Adaptation and Comparison of Machine Learning Methods for Geomorphological Mapping and Terrace Prediction: A Case Study of the Buffalo River, Arkansas
Type of DegreeMaster's Thesis
Geology and Geography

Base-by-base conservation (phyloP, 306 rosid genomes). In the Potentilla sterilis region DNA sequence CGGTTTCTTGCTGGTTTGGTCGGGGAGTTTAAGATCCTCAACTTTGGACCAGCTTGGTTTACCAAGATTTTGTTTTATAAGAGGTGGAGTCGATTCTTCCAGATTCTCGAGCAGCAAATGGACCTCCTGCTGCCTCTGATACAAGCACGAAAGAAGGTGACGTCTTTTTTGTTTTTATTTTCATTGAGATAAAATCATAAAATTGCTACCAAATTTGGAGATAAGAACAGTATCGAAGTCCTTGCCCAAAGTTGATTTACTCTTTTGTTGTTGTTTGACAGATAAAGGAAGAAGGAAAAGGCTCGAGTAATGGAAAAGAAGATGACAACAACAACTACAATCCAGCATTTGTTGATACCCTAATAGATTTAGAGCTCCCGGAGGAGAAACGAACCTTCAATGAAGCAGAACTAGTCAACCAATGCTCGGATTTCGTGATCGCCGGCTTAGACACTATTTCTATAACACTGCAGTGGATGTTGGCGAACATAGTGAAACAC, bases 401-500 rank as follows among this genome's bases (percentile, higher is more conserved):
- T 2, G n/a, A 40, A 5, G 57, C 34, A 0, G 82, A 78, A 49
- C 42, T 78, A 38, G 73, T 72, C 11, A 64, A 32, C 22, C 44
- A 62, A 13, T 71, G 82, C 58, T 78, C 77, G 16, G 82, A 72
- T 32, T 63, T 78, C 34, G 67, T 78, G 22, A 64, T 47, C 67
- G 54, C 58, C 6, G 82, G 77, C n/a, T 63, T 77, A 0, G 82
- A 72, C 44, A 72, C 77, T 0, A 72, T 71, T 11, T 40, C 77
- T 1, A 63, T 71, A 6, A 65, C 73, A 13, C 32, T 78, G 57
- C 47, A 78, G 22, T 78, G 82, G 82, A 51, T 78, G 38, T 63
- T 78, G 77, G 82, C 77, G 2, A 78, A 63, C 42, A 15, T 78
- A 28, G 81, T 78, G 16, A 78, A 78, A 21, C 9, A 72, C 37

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Working with a high-resolution LiDAR dataset, this research adapts existing techniques from machine learning to the problem of predicting general and specific geomorphic features in the complex terrain of the Buffalo River in Arkansas. This process is complicated by the fact that such geomorphic features are frequently not well-bounded and lack a one-to-one relationship between physical form and geomorphic class. These issues were addressed by analyzing terrain features within a spatial context using both local and regional land surface parameters. After selecting a horizontal resolution and degree of smoothing for creating our DEM that would maintain sufficient detail to distinguish the terraces and their boundaries while avoiding excessive noise, the study area was divided into three reaches based on general lithology and morphology. Using SAGA GIS, a free and open-source software, land surface parameters were calculated for each reach and five leaners—representing four distinct inductive biases—were tested. The results for each classifier were then validated using a dataset which combined field-mapped terraces and manually-delineated landform elements. It was found that Bayesian, Random Forest, and Support Vector Machine classifiers were the most accurate, while distance-based methods struggled to achieve acceptable accuracy. Support Vector Machines produced the smoothest class boundaries and mapped landforms in a way that was subjectively closest to manual methods; however, Bayesian and Random Forest approaches were more consistently accurate.